Philips can pursue import ban in Thales wireless patent dispute, court says

Logo of Thales in Brest
The logo of Thales is seen on a company building in Brest, France, March 14, 2022. REUTERS/Stephane Mahe
  • Thales said Philips used threat of ban to seek unfair license
  • Court said Thales' injury too speculative to halt Philips' case

(Reuters) - French defense company Thales SA lost a bid Wednesday to block Koninklijke Philips NV from pursuing a U.S. import ban on its products in their licensing dispute over Philips' wireless standard-essential patents.

The harm Thales said it suffered was too speculative to support a court order halting Philips' case at the U.S. International Trade Commission, according to a ruling by the U.S. Court of Appeals for the Federal Circuit.

A Thales spokesperson noted that the company won the ITC case last week. The spokesperson said the appeals court's decision did not affect the ITC's ruling and that Thales is "not restricted in any way from the U.S. market."

Philips and its attorneys did not immediately respond to requests for comment.

Philips sued Thales and others for patent infringement in Delaware federal court and at the ITC after talks to license Philips' wireless patents broke down. Philips said the patents are essential to 3G and 4G international wireless standards, which means that any devices that adhere to the standards use the technology.

The Dutch electronics company said Thales' modules for connecting to wireless networks, used in internet-of-things products and other devices, violated its rights.

Thales countersued in Delaware, arguing Philips breached its duty to offer licenses to standard-essential patents on fair and reasonable terms. It asked the court to determine fair terms for the license.

Thales appealed to the Federal Circuit last year after the Delaware court denied its request to halt the ITC proceedings. It told the appeals court that Philips was using the threat of an import ban to try to extract unreasonably high royalties.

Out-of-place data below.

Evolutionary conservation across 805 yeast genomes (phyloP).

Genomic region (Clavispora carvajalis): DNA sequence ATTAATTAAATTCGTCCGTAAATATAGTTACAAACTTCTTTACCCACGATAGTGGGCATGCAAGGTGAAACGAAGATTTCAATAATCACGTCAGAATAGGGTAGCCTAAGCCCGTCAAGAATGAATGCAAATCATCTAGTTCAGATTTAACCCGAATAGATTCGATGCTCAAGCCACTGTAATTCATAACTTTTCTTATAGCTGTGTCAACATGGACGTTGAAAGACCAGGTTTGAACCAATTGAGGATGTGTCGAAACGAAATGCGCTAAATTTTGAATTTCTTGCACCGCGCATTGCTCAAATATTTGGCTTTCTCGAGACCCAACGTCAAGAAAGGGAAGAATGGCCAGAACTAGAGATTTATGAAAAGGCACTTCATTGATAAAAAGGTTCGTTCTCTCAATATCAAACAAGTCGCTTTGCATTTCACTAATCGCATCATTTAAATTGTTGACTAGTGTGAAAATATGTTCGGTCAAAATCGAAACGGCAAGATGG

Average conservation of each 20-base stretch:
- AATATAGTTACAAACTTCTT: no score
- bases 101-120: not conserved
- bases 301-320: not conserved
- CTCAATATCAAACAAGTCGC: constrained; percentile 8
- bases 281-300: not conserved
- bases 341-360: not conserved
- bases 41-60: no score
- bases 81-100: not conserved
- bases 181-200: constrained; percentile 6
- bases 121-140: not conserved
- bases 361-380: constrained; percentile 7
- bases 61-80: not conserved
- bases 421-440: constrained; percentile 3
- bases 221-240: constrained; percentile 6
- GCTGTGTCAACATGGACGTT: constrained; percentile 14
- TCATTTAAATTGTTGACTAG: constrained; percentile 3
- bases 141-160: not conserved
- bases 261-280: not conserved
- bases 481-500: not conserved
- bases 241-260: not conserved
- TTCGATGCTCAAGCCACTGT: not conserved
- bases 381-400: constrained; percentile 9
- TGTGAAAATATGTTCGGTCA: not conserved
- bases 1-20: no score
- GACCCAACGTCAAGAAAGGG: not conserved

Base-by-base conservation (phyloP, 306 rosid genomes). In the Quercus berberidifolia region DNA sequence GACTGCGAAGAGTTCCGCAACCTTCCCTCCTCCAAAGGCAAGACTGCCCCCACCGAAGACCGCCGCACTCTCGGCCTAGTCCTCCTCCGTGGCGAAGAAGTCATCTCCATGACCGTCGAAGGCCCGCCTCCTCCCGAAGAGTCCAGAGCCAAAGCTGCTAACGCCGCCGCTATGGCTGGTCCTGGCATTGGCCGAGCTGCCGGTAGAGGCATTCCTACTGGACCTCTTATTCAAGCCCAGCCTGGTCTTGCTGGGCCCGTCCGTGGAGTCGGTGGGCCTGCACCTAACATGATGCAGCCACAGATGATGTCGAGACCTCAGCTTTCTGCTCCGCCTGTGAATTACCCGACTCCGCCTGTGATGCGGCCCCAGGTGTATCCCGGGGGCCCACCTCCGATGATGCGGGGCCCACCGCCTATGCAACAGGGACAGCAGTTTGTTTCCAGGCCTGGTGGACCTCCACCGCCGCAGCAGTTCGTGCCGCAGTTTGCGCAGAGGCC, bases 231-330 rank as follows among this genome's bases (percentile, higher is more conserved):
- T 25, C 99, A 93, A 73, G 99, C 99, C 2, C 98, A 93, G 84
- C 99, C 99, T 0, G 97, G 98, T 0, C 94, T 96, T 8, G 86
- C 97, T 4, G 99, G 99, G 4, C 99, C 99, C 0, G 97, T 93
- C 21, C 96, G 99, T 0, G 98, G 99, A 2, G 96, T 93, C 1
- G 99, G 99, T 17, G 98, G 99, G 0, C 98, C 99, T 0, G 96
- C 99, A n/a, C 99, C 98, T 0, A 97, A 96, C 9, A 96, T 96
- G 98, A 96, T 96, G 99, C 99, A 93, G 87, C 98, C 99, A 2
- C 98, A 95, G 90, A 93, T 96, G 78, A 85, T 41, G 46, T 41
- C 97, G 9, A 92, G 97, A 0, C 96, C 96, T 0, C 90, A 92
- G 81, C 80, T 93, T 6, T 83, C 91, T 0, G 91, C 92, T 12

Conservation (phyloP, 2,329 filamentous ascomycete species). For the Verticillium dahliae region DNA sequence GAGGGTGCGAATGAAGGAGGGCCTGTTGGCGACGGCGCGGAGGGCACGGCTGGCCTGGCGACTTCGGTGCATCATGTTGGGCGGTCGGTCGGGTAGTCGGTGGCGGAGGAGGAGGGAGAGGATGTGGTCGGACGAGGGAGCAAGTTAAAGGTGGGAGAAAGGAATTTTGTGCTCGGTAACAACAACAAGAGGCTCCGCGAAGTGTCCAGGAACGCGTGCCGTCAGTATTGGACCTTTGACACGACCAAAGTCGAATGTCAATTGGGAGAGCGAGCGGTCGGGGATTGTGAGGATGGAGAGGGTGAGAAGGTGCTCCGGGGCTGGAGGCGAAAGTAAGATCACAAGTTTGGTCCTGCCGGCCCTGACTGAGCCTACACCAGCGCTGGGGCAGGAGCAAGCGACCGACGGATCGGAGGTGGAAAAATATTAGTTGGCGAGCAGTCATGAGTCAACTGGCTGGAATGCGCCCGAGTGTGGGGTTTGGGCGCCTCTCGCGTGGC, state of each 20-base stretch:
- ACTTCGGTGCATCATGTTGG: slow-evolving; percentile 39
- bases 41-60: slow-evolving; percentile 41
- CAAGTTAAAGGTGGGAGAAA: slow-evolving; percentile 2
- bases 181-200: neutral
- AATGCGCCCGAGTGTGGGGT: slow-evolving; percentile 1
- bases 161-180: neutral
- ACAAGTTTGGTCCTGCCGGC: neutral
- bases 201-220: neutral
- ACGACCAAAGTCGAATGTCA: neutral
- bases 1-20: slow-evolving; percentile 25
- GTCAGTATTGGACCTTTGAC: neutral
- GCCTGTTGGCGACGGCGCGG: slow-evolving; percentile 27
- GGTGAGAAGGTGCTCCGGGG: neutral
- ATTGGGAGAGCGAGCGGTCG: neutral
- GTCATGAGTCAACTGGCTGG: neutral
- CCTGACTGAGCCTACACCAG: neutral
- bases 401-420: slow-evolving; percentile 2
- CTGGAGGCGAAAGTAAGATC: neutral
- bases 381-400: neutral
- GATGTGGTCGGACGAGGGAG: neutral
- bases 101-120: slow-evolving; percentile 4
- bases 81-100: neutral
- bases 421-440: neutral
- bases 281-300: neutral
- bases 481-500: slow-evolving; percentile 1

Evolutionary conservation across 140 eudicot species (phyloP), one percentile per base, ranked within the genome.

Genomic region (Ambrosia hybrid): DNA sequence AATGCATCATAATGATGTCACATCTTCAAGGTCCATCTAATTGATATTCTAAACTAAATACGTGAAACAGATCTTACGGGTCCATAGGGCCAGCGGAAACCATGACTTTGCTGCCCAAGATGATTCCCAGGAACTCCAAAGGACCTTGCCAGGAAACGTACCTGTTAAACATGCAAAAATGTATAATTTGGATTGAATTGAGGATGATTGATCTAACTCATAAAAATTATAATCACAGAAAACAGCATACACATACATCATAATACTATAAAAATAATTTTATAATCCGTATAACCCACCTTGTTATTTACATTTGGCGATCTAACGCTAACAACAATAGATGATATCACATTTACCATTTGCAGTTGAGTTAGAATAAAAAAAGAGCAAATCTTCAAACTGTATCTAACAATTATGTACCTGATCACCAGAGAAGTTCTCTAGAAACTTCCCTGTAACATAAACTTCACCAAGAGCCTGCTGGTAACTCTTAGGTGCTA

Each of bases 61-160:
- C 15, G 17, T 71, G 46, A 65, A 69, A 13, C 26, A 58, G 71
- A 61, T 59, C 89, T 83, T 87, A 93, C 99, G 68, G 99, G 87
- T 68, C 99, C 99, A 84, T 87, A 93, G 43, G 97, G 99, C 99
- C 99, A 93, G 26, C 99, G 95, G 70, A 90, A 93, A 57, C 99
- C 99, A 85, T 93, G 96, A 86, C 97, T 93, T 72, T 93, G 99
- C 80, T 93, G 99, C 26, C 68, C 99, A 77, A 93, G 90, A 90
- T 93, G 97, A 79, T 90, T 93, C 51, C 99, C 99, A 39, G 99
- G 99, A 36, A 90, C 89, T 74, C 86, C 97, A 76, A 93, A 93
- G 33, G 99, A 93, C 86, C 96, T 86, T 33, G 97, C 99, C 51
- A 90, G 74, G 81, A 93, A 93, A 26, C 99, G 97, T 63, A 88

The Federal Circuit found Wednesday that Thales had not shown a risk of irreparable harm that would justify stopping the ITC case.

"Thales did not present any evidence that it lost customers, had customers delay purchases, or struggled to acquire new business because of the ongoing ITC proceedings," Chief Circuit Judge Kimberly Moore wrote for a three-judge panel. Instead, customers had only "voiced concerns" about its ability to deliver products if it lost.

Moore said Thales' "speculative" harm did not justify a "rare and extraordinary" order to halt the ITC case.

The case is Koninklijke Philips NV v. Thales DIS AIS USA LLC, U.S. Court of Appeals for the Federal Circuit, No. 21-2106.

For Philips: Eley Thompson of Foley & Lardner

For Thales: Paul Zeineddin of Axinn, Veltrop & Harkrider

(NOTE: This story has been updated with comment from Thales.)

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Blake Brittain reports on intellectual property law, including patents, trademarks, copyrights and trade secrets, for Reuters Legal. He has previously written for Bloomberg Law and Thomson Reuters Practical Law and practiced as an attorney. Contact: 12029385713